H  I  L  L  M  A  N

1959 Hillman Minx Series III "Special" Saloon
Body: MFAS307037 / Motor: A1981341HLSX


UPDATE:  This car was sold in the Spring of 2007 to a new owner located in New Jersey.  The information provided on this page is purely informational.


The Story as it began:

Finding another Hillman was filled with a feeling of "fate".  After years of searching, I gave up the idea of finding a Hillman altogether.  So I restored a 1974 MGB,  bought a mint 1974 Dodge Dart Swinger, then restored a 1968 Chevy Nova, and sold em all.  My first Internet search in 1989 was for "Hillman" - and only one small U.K site existed in skeleton form.  Years later, another search for "Hillman" yielded more sites, with pictures of cars  - and some for sale!  So the search was renewed.   A subscription to Hemmings Motor News ensued.  In the very first issue there was an ad for a 1959 Hillman Minx Series III in nearby New York.  The next weekend I was looking at the car.  A week later, I was riding in a flatbed truck hauling the car, smiling all the way home ;- ).

This car differs from my first in only two significant ways: It's black, and has the "special accessory" ash tray option.  Otherwise, it's identical.   It was found in a barn with 21 other LBG's (Little British Cars), having been hoarded by an eccentric British car enthusiast.   On the truck shown above is (from left to right) my "new" car, a blue 1967 Sunbeam Minx (35,000 miles since new), a Sunbeam Alpine (Near Mint), and an Austin  These cars were found in 1992 and until my visit to New York in 1998, the Hillman was stored in a carport and went virtually untouched.This car will be a hobby - not a daily driver like the first.  It will be fun putting it back into operable condition. The restoration will be a pleasure now that the garage is built..  My first car even had the clutch replacement done outdoors.

> Here, the car looks shiny, only because it's still wet from washing.  The glass is "hazy" due to a fine coating of a "tree sap" like substance covering the entire car.     Several applications of Windex extra strength and a nylon mesh scrubbing pad was needed to clean the windows.  Advertised as "rust free" - impossible for a 40 year old Hillman exposed to the elements - the only rust penetration on the car is the typical lower front of the sills where the damage usually starts.  My first Hillman had that, and more - in 1967!   So this car puzzles me.  It's a mystery, to be sure.  The speedometer shows 6192 miles, and the last title reflects that figure - in 1992 - as "in excess of the mechanical abilities of the speedometer".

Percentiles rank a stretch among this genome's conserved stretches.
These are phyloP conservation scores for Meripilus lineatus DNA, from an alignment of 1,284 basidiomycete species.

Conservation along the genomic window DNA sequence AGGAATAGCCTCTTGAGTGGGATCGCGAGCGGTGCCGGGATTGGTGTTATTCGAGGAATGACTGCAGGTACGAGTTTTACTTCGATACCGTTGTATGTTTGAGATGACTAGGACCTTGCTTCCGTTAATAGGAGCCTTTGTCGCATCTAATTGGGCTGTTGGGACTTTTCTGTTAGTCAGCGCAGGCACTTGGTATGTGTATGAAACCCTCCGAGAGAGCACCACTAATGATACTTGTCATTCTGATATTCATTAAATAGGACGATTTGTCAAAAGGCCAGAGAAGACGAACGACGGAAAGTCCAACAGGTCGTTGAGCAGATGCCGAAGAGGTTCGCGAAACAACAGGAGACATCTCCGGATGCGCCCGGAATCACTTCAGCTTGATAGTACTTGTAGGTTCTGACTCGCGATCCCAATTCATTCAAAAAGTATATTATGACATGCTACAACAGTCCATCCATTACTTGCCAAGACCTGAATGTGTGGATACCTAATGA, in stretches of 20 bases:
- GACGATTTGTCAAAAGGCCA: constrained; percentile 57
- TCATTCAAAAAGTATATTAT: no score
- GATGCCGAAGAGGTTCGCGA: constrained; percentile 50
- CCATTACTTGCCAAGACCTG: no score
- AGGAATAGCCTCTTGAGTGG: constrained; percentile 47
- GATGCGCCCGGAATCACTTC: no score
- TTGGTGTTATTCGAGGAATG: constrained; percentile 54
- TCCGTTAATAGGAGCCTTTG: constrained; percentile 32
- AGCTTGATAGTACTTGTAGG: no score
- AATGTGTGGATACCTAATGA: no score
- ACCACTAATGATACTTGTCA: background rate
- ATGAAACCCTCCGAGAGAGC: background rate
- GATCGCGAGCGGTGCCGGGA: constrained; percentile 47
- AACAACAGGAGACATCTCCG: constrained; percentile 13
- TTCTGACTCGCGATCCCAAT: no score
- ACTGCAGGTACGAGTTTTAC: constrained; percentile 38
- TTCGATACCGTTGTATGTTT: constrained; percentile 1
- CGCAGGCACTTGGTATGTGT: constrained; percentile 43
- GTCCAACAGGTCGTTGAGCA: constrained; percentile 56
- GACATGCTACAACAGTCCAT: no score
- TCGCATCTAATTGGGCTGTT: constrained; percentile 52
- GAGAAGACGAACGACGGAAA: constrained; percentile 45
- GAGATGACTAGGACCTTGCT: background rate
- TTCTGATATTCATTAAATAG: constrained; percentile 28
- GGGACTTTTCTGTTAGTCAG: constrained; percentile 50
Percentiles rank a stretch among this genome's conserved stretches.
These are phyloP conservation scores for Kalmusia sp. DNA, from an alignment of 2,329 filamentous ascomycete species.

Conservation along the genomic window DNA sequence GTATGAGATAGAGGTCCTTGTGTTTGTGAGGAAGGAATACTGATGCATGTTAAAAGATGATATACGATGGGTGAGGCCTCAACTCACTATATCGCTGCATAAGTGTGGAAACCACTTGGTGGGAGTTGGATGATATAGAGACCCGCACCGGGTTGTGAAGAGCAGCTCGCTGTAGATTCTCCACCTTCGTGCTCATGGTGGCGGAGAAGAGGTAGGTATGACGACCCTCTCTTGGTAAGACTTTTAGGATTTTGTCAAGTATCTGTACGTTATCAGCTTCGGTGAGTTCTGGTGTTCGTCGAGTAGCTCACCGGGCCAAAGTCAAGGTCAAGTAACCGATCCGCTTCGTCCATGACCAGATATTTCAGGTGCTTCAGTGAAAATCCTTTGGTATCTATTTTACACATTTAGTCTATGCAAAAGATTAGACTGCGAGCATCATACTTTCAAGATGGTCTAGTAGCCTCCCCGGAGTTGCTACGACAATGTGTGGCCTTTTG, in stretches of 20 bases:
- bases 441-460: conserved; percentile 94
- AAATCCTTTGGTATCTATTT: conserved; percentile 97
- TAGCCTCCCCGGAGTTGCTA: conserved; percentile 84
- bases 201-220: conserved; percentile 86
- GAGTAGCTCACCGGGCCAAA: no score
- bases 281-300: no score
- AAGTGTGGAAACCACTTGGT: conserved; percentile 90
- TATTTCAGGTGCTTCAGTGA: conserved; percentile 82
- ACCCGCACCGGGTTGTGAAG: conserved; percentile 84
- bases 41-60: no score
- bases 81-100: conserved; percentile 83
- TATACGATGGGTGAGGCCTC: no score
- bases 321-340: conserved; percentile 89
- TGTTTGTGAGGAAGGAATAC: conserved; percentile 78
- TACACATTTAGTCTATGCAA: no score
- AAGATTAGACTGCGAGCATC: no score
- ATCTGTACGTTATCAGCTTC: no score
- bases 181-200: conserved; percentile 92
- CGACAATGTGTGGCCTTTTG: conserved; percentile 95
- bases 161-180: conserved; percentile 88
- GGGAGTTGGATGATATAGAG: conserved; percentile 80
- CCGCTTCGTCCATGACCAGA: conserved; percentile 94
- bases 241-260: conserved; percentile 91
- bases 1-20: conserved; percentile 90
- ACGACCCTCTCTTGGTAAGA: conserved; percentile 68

Things Needed:  (Updated 6/99)

  • New tires (Will wait for last)
  • Complete interior upholstery (Rotted)
  • All window gaskets installed (Already purchased materials)
  • Rebuild of all Brake hydraulics (In progress)
  • Clutch disk, pressure plate and throwout bearing. (Maybe - is better now)
  • Fuel pump and all hoses should be replaced   (Parts now in stock)

Interesting Tidbit - spare (like new) trunk key was permanently mounted under one of the screws to the firewall identification plate!  Several other Hillman owners have told me they found the same thing, so it appears this was common Factory practice.   By the way, this car is 100% original - with the same motor it was built with.   

The Story Continues on the Progress Page........